A graduation rate is the percent of students in a cohort completing their program within six years of entering a cohort for a particular year. For example, the 2010 graduation rate is the percent of students in the 2004 cohort who completed their program within six years.
A student progression is the number of undergraduates reaching or passing the 24, 48, or 72 cumulative earned credit hour benchmark. The student progression does not use a cohort. It includes all undergraduate students at APSU who have transferred from another institution in addition to those undergraduate students only attending APSU. Student progression is used in the outcomes based funding formula which the Tennessee Higher Education Commission (THEC) uses to allocate state appropriations to higher education institutions in Tennessee.
The academic year is important for degree completions. Though students graduate from APSU three times a year, only one number is reported for the number of degree completions in the academic year. When an academic year is referenced, it includes the summer and fall semesters from one year and the spring semester from the following year. For example, degree completions for 2016-17 includes graduates in the summer and fall of 2016 and those in the spring of 2017.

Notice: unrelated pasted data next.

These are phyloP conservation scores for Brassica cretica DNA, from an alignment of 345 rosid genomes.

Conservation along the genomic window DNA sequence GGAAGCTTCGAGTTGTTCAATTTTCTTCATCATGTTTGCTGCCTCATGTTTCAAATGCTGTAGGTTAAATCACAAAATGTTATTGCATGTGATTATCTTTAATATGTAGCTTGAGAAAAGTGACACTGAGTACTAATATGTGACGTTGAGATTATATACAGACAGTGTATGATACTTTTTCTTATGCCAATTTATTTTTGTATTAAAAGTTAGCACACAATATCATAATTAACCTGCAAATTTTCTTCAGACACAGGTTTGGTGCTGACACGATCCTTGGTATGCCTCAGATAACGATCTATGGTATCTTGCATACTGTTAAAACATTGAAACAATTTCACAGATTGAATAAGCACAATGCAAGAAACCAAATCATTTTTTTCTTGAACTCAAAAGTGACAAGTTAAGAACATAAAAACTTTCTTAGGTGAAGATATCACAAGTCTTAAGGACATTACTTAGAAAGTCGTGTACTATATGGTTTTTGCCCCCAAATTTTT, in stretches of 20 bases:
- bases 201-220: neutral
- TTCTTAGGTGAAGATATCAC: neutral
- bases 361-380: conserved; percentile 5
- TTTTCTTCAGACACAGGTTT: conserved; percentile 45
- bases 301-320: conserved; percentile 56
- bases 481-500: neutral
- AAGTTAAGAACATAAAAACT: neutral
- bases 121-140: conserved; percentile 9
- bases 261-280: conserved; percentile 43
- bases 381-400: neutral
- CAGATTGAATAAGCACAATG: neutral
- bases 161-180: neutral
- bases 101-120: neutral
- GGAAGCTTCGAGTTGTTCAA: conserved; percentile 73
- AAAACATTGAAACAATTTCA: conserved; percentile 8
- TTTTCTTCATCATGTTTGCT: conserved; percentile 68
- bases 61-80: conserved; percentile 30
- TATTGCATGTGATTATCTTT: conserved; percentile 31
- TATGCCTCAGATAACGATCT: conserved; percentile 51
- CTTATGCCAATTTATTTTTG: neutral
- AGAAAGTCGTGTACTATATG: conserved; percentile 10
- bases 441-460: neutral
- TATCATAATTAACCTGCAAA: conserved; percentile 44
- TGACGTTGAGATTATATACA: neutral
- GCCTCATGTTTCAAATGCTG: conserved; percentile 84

Enrollment at any institution is a moving target. Students enroll during the drop-add process, may receive special permits to enroll late, and some drop over the course of the semester. In addition, some courses start later, such as the Ft. Campbell terms and the A and B terms on Clarksville campus. The official data reported to the Tennessee Higher Education Commission is based on the ‘high-water mark’ of enrollment, on the last day to drop without record. This date is referred to as the ‘14th day’ of enrollment. The final enrollment numbers are usually available within a week of the last 14th day of the semester. For fall, the last term is Ft. Campbell II, which usually starts around mid-October. The 14th day of Ft. Campbell II is around the end of October, and enrollment and retention and graduation rates are available the middle of November. Any enrollment numbers released earlier are preliminary and are not from this office. There is no guarantee that preliminary numbers will match the ‘official’ numbers sent to the state.
These locations are considered as off-campus centers. The Tennessee Higher Education Commission (THEC) defines an off-campus center as a location offering degree programs that has an administrative presence. These centers should not be compared to the University of Tennessee system that has institutions in Knoxville, Chattanooga, and Martin because each location has its own administration and chancellor (president).
Locations where classes held outside of main campus such as dual enrollment courses at high schools, workforce training opportunities, and/or other short-term, specific instructional needs are considered as being held at an off-campus site, a physical space used for credit enrollment only.
DSIR reports enrollment information based on unduplicated headcount of all students regardless where or how they attend classes.